By Lee Perlman
For the Hollywood Star, January, 2010
The Portland bureaus of Parks, and Planning and Sustainability, aired new draft rules for changes in the use of public athletic fields at a lightly attended meeting last month. They will be heard, and perhaps acted on, by the Portland Planning Commission on January 12 at 1900 S.W. Fourth Ave.
Currently, most changes in the nature and use of public athletic fields operated by the Parks Bureau or a school district require a conditional use permit. Obtaining one usually involves a Type III review process, with a mandatory public hearing before a hearings officer and a chance to appeal the decision to the Portland City Council. In some cases, the proposal would instead allow the school or bureau to make the change after allowing for public input on the change and, if interested parties desire, a chance to create a Good Neighbor Agreement between the field owner and affected neighbors. Such a change in procedure is proposed for the conversion of a field to serve a different age group, an issue that was a point of conflict recently at Beverly Cleary School. Another change would downgrade the addition of a sound system to a field that doesn’t have one from a Type III to a Type II (lower level) review. In yet another change, public bodies would have a grace period of 10 years, rather than the current three, to renew the active use of an athletic field without having to obtain a new conditional use.
Parks planner Brett Horner argued that, in addition to being expensive and cumbersome, the conditional use process didn’t necessarily address the concerns of neighbors very well. The new system would hopefully provide a level and type of process appropriate to its impact, he said. He noted that the changes at least provide for public notification and discussion in some cases where there are no such requirements at all, such as a small increase in the size of an existing concession stand or a decrease in the amount of parking. He conceded that Good Neighbor Agreements are typically not legally binding and difficult to enforce, but said the city is looking for ways to give them more “teeth” in this case.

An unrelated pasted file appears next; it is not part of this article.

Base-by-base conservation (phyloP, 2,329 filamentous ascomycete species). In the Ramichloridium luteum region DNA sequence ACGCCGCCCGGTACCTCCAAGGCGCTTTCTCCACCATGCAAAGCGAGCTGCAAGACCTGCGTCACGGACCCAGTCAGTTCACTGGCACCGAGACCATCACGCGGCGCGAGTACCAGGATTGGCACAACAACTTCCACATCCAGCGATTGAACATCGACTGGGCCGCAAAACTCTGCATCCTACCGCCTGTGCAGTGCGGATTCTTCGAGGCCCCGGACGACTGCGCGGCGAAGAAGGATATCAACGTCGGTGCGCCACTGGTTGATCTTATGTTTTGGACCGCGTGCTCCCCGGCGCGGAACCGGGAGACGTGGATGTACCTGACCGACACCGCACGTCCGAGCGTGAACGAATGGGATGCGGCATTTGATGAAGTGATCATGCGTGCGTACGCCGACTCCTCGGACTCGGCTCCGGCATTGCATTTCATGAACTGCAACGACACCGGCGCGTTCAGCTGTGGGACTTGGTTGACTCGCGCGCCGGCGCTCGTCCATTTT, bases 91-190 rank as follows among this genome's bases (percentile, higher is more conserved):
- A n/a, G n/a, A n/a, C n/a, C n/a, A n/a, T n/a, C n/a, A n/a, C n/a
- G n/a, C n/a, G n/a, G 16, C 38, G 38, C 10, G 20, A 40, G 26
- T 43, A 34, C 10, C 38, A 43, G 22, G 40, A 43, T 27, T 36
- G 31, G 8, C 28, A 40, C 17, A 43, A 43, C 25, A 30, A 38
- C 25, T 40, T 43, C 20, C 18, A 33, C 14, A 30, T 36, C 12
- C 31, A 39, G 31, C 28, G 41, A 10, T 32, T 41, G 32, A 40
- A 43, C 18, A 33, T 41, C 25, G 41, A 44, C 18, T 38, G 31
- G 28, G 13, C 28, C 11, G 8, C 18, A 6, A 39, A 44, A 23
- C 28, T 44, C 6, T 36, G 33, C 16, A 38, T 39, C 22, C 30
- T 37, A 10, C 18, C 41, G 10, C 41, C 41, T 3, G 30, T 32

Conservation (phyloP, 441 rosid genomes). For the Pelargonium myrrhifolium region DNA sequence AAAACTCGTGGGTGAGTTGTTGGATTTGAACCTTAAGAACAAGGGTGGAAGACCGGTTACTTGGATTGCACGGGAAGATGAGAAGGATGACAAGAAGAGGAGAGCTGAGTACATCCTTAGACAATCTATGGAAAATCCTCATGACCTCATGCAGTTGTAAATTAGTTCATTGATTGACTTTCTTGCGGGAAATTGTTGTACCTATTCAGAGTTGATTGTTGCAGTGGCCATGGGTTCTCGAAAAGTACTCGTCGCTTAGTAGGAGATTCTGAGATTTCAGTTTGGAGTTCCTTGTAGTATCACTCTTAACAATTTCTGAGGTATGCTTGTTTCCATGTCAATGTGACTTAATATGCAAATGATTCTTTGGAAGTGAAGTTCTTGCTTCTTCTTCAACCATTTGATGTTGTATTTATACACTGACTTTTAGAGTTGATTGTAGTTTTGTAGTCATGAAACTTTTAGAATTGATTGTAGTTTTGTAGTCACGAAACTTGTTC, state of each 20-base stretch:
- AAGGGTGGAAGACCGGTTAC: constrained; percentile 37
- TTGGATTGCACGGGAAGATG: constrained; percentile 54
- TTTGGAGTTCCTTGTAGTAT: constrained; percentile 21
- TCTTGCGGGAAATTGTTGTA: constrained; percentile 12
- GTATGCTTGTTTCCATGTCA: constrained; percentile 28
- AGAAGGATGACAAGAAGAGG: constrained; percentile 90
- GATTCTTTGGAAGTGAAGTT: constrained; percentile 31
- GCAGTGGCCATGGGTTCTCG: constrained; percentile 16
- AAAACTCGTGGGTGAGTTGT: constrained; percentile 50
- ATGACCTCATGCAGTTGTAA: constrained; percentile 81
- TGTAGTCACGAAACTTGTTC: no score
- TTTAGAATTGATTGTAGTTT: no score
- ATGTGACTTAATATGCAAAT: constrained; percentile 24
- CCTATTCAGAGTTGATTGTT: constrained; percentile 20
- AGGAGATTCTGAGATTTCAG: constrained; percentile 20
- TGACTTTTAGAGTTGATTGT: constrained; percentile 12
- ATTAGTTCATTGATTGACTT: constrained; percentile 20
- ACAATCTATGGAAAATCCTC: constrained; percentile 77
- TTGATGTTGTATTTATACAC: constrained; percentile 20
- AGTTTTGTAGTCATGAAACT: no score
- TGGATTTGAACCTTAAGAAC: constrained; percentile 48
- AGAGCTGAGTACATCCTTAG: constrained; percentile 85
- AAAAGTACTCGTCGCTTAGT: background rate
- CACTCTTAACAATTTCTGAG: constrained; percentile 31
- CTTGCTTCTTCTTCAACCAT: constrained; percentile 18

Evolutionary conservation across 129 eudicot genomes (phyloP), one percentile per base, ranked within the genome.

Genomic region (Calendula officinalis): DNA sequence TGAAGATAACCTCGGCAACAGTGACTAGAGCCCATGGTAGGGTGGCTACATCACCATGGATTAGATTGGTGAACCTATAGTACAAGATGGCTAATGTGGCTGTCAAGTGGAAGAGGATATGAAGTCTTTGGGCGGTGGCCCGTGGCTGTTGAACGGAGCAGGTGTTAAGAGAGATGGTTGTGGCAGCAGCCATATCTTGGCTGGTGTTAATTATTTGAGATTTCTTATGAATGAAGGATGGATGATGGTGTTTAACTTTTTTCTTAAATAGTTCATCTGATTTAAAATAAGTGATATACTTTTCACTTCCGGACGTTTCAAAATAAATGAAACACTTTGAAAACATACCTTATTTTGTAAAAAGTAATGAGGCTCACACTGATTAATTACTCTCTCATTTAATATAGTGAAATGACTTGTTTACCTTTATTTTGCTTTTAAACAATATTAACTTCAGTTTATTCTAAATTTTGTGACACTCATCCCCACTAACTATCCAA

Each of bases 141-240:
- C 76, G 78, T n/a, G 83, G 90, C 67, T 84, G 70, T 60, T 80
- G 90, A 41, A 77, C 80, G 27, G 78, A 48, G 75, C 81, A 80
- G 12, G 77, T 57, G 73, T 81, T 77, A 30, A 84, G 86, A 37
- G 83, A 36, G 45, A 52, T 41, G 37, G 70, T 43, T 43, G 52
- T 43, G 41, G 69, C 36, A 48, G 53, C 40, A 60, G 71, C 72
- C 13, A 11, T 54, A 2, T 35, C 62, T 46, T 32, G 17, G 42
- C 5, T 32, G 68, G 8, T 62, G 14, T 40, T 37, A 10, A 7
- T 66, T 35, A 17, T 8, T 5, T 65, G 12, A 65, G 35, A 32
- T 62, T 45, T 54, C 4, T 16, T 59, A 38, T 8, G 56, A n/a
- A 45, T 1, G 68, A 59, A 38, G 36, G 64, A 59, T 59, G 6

Grant Park Neighborhood Association co-chair Geoff Hyde later told the Star that he is not happy with the direction of the changes. “This would make the Parks Bureau the judge and jury,” he said. “They’re saying, ‘If you have concerns, tell us and we’ll decide how they should be addressed, and if that isn’t good enough we’ll negotiate a Good Neighbor Agreement with you.” In contrast, a conditional use makes the bureau accountable to rules drafted by a disinterested third party, he said.